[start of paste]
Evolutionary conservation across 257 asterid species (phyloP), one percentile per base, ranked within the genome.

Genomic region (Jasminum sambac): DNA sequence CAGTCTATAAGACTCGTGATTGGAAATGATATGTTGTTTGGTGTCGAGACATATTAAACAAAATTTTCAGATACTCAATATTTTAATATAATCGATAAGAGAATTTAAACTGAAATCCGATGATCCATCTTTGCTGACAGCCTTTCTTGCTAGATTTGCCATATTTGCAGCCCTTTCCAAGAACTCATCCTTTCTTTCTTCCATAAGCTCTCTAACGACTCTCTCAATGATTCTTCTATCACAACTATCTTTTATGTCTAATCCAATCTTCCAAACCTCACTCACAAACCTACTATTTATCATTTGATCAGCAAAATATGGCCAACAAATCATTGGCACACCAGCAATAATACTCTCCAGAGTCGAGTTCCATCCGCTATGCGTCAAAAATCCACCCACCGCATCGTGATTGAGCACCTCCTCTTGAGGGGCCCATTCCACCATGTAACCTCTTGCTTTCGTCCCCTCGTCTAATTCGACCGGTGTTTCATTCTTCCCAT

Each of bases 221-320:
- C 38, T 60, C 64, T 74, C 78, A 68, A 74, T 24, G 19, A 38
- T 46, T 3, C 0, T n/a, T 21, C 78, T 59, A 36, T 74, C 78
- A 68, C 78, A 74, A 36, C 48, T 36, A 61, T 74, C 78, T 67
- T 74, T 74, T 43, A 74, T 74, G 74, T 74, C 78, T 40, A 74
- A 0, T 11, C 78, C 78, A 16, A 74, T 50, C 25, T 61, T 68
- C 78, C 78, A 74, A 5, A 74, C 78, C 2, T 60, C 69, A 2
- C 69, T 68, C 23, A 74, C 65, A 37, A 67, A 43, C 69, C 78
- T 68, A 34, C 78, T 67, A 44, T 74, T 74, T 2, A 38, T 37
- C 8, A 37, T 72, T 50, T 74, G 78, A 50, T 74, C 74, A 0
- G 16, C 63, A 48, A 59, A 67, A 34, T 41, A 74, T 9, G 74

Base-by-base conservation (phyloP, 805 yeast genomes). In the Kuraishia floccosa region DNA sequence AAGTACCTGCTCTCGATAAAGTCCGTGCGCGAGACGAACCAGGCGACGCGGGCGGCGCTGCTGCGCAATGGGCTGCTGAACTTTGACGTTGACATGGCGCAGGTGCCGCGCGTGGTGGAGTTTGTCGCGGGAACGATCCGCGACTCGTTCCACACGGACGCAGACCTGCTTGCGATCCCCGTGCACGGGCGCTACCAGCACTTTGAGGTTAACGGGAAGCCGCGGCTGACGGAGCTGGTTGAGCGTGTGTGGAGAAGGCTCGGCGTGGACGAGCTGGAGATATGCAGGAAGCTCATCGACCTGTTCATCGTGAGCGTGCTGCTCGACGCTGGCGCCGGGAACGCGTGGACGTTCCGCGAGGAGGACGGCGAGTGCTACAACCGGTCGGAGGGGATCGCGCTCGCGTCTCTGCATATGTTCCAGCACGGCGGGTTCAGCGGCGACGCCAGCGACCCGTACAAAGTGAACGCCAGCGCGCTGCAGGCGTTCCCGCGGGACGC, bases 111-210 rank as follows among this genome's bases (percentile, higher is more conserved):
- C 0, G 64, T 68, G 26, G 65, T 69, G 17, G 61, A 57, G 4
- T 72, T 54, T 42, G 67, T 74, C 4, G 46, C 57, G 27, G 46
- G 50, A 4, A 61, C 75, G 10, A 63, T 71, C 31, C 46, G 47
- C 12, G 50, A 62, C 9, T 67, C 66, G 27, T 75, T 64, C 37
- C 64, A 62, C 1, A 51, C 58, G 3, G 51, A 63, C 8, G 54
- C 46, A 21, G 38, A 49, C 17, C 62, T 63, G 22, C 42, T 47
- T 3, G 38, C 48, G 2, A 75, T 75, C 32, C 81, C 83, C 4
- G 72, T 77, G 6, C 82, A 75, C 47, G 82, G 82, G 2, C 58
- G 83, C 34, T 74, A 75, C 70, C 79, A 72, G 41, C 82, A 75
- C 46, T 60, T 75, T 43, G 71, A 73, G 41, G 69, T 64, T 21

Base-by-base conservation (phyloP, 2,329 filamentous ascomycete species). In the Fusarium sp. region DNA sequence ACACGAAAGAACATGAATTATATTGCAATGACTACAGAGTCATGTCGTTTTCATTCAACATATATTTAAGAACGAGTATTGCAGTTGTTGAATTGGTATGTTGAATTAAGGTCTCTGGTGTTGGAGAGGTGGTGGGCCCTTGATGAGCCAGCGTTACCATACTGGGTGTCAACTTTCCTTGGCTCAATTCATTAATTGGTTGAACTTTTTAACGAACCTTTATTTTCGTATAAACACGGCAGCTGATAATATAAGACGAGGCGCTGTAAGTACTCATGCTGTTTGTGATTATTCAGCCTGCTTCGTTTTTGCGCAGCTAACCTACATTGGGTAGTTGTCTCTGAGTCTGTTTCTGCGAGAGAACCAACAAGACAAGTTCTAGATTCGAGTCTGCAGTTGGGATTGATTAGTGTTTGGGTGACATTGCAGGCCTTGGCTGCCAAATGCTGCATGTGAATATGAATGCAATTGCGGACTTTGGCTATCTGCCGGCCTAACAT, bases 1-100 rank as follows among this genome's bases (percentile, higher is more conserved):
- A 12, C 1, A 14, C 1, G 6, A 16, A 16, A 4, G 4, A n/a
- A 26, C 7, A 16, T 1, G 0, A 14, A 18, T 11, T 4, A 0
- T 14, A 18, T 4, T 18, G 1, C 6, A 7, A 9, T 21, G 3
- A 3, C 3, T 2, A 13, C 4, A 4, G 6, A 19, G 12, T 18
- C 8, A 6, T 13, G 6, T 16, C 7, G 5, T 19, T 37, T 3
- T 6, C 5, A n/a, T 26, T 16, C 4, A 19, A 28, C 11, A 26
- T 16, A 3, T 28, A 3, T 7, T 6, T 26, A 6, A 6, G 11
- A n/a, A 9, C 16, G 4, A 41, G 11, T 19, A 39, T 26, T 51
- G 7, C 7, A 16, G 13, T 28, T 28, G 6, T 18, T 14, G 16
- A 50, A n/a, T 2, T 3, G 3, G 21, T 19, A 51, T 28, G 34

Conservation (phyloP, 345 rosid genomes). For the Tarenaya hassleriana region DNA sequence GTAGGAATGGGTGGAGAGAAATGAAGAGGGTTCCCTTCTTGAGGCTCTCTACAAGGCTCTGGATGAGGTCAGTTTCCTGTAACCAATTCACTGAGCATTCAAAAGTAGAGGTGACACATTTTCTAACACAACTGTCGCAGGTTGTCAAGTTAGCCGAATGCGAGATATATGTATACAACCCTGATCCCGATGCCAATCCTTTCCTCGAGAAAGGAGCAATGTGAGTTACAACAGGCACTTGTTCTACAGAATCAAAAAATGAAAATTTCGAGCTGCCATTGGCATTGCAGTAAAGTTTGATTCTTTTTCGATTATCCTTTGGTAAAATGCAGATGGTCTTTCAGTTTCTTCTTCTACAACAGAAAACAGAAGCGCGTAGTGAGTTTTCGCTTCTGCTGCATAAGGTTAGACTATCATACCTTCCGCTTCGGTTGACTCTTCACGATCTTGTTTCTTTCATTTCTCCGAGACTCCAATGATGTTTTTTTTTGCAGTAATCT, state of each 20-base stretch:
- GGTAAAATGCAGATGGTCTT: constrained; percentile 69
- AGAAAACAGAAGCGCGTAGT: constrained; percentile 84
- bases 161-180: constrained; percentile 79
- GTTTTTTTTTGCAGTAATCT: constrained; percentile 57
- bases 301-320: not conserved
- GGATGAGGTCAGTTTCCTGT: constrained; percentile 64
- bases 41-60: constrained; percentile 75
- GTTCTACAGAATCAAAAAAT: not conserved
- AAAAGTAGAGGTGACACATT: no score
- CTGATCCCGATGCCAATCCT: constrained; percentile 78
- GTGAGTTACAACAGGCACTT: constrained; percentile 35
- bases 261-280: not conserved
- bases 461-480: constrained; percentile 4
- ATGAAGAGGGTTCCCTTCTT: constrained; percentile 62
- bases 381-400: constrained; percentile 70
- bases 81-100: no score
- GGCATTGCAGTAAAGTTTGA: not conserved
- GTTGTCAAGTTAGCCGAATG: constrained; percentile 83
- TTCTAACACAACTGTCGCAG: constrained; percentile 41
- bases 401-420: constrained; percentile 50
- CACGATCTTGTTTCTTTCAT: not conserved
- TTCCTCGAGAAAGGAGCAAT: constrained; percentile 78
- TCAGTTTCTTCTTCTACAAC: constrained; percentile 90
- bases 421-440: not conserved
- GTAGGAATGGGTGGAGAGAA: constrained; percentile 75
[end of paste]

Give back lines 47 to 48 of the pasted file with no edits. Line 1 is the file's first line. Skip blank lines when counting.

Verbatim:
- GTGAGTTACAACAGGCACTT: constrained; percentile 35
- bases 261-280: not conserved